Threat Level: green Handler on Duty: Brad Duncan

SANS ISC: Frustrations of ISP Abuse Handling - SANS Internet Storm Center SANS ISC InfoSec Forums


Sign Up for Free!   Forgot Password?
Log In or Sign Up for Free!
Frustrations of ISP Abuse Handling

I am the Abuse Coordinator for a small ISP in the Midwest and am very receptive and proactive when dealing with spam originating from our network.  I monitor log reports from servers and firewalls, have subscribed to all of the FBL's that I am aware of, participate in an abuse listserve, review our domain information on MS site, SenderBase and Trusted Source daily, and resolve to eliminate spam from our network as quickly as possible often times before we even receive the first official notification. We have been under a barrage of spam attacks from various ip addresses all over the world just like many others have reported and have felt the pain of email DOS first hand.  We recently implemented a Red Condor filtering system blocking over 24 million spam emails from just one of our domains in the first 3 weeks of December.  We know first hand the damage that can be done by spam.  We strive everyday to work with our customers to reduce the amount of spam coming from their home computers as well as with our business customers to ensure that they secure their mail servers to prevent abuse.  As soon as abuse is discovered it is handled.

So where am I going with this?  I am frustrated with organizations such as Trend Micro, Sorbs, etc that block IP's for NO reason whatsoever.  They simply don't like the "server name" that was chosen or the way the IP is identified in ARIN registration. One example of one of our business mail servers that was blocked because they didn't like the name....  da2.our.domain (real name masked).  They assumed that da2 stood for "dialup access" instead of "direct admin".  There had been absolutely no spam reported from the box but because they THOUGHT it was a dialup computer they blocked the IP.   We recently have been battling blocklists that are preventing email from being delivered simply because our ARIN listing does not indicate that the IP address is static.  Now these are legitimate mail servers on IP addresses that are statically assigned to our customers.  There has been absolutely no spam reports from any of the servers yet they are being blocked from sending legitimate email.  

The companies that are doing this have taken it upon themselves to act as god of the Internet.  They insist that we comply with their demands, in the manner that THEY want it done and because we won't comply they will not allow legitimate emails to be delivered.  One of the servers that they have blocked is a mail server for a small city government, for their police dept, fire dept, and EMS dept.  It was explained to Trend Micro that they were endangering the well being of this small community without justification.  I asked them if they had any examples of spam originating from the IP's and they indicated they had none. They sent an email with what needed to be done to comply with their rules.   They said that we had to comply or they WILL NOT remove the block.  

Some of you are probably thinking - why don't you just do what they want done so that it doesn't happen again?  We have considered that.  However, last week it was SORBS, this week it is Trend Micro, next week someone else, the next week someone else and we will end up spending all of our time trying to comply with every one of these groups that comes along.  We were told by Trend Micro that they want all mail servers to indicate that they are mail servers by using mail. or smtp. for the server names.  We don't control our customers mail servers. We don't tell them what they have to name the server and many times we don't even know that they put up a mail server unless they have problems delivering or receiving mail.  We don't have time to be big brother to our customers.  If the customer violates our AUP, if the customer's IP is reported for spam or copyright infringement it is handled immediately.  Otherwise, it is up to the business themselves and their IT folks what they do with the static IP's that are assigned to them.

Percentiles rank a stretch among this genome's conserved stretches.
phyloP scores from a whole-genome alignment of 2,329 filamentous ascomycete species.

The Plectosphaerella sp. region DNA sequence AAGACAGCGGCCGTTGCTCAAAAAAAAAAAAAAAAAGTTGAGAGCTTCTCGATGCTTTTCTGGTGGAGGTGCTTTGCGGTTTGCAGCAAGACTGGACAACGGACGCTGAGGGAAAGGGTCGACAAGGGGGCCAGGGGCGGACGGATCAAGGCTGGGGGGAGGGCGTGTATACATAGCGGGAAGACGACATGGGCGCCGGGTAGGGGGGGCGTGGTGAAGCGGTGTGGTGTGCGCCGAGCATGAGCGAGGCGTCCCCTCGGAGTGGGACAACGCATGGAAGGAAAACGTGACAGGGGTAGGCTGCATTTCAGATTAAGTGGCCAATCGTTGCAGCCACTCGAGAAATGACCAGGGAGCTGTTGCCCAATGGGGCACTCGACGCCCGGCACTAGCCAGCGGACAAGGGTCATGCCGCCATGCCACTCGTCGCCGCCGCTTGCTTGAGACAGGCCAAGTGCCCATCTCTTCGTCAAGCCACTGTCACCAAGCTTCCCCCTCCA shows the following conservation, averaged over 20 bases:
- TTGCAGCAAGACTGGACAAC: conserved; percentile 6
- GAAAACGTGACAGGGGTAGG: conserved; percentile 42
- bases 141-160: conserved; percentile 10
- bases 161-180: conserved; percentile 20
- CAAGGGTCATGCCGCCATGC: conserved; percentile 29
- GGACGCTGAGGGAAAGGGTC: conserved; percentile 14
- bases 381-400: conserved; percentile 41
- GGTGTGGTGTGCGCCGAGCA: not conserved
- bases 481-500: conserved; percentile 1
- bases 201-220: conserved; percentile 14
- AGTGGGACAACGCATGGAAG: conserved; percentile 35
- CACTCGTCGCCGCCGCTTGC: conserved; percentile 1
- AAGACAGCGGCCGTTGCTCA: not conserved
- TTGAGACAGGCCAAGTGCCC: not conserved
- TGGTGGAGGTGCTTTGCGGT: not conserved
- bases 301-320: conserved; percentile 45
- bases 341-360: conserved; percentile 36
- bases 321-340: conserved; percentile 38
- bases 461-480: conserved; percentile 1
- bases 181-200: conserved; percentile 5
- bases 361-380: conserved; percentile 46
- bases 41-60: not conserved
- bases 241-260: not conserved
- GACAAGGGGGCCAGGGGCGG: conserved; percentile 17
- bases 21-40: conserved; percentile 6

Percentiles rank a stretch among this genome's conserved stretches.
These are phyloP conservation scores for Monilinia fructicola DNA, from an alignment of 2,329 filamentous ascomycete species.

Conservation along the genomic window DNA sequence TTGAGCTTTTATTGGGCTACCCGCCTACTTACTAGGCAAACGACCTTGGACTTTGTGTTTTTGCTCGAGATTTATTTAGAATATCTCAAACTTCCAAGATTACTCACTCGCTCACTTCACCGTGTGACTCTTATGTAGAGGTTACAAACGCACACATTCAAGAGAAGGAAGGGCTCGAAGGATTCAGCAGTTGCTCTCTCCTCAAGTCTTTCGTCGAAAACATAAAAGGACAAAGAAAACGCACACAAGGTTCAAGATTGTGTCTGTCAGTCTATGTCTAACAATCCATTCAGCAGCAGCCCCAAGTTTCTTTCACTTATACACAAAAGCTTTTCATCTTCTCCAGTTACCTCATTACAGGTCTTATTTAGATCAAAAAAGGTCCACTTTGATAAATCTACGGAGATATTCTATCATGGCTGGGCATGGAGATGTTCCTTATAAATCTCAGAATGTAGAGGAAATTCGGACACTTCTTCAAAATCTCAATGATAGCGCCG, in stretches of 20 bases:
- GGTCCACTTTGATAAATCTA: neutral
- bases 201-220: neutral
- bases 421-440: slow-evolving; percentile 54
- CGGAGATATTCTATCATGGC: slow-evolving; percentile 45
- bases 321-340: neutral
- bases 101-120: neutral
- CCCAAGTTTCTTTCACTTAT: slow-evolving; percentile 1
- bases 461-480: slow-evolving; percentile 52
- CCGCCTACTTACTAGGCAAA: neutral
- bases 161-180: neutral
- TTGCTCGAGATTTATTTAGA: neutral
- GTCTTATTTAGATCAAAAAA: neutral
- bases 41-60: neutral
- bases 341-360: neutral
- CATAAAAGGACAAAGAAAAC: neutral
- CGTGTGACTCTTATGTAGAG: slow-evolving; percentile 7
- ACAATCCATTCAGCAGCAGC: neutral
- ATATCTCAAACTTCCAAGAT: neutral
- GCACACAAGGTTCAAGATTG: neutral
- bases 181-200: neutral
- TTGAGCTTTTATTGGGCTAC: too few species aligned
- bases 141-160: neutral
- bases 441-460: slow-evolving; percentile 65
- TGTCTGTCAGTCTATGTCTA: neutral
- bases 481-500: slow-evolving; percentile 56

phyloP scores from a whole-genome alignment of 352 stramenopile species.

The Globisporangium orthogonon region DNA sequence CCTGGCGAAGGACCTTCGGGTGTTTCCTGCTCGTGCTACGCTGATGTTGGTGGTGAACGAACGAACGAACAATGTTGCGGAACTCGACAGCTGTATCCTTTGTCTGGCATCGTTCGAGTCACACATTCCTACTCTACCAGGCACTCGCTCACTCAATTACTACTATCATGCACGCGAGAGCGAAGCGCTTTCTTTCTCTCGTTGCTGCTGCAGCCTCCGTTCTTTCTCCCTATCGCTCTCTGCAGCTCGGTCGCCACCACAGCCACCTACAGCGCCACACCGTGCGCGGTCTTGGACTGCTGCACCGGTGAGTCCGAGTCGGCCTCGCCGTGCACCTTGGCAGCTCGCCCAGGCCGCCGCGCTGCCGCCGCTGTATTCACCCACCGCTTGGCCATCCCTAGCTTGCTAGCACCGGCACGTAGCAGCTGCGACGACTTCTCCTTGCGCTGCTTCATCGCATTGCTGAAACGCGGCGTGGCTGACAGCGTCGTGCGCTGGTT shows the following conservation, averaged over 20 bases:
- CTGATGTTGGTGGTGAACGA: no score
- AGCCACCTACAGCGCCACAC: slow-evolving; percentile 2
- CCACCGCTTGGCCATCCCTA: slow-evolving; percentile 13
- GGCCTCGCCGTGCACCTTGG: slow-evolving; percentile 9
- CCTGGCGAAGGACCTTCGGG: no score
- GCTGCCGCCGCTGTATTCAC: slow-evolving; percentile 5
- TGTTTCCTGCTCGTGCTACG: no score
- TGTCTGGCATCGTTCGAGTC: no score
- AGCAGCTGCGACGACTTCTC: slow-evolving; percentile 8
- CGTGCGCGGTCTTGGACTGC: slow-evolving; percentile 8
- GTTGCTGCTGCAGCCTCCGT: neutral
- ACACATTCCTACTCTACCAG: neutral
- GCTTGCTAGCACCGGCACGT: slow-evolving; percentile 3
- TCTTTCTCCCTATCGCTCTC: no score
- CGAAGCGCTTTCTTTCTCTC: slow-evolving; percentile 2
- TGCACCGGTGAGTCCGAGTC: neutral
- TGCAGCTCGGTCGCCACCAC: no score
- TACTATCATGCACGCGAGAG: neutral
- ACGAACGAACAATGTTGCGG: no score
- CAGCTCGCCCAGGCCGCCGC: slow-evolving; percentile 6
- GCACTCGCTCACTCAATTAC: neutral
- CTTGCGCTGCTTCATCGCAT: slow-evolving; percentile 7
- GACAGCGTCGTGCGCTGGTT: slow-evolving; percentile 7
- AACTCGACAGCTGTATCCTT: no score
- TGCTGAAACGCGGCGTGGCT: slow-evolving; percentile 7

Some people complain that the ISP's aren't doing enough to keep the Internet free from spam and malicious activity and you may be right.  It could be because the ISP's are spending all of their free time playing games with the Internet Big Brothers.  I for one am tired of hearing the criticism of ISP's, of the complaining that we aren't doing enough.  I know folks that work for other small ISP's such as ours and I know that they too are doing their best to stay ahead of the game.  I think it is time for all of the "Big Brothers" out there to get a clue, you are doing more damage to the Internet by your lack of responsibility then all of us put together.  Until we all agree to one standard, until the Internet "police" provide all of us with one set of rules that we all have to comply with we will continue to fight the battle of not only spam but also the differing opinions on how these lists should be handled.  

If these companies want to set rules, why not use SPF (Sender Policy Framework) to set these rules.  SPF has been in place for a long time and has been a recommended standard.  We are working towards SPF records for all of our mail servers and hope to have all SPF records completed within the next week.  Will this be enough to satisfy the "big brothers"?  We are also setting up RDNS records for our customers mail servers that we are aware of.  Will this be enough?  I am all for blocking computers, mail servers or home computers that are identified as sending legitimate spam.  If one of our devices is spamming, I block it on our network before it ever gets to yours.

The frustrating thing about all of this is that I know that these companies are making big bucks selling a product to their customers that will break the customers ability to receive email.  Are these companies explaining that to the customers?  Obviously not.  The folks emailing our customers expecting a response from our customers don't have a clue that it is their "filter" that is preventing the delivery of the email.  It is this Handlers opinion that we will all really need to take a step back and learn to work TOGETHER to resolve the spam problem without causing more issues for an already stressed business community.  

 

Deb Hale Long Lines, LLC

Deborah

278 Posts
ISC Handler
Well yes, Deb, but I'm fascinated as to what you think 'the industry' should do about it.
I work for one of the big tehhnology vendors; we don't currently sell 'antivirus', it's more that we buy it nowadays.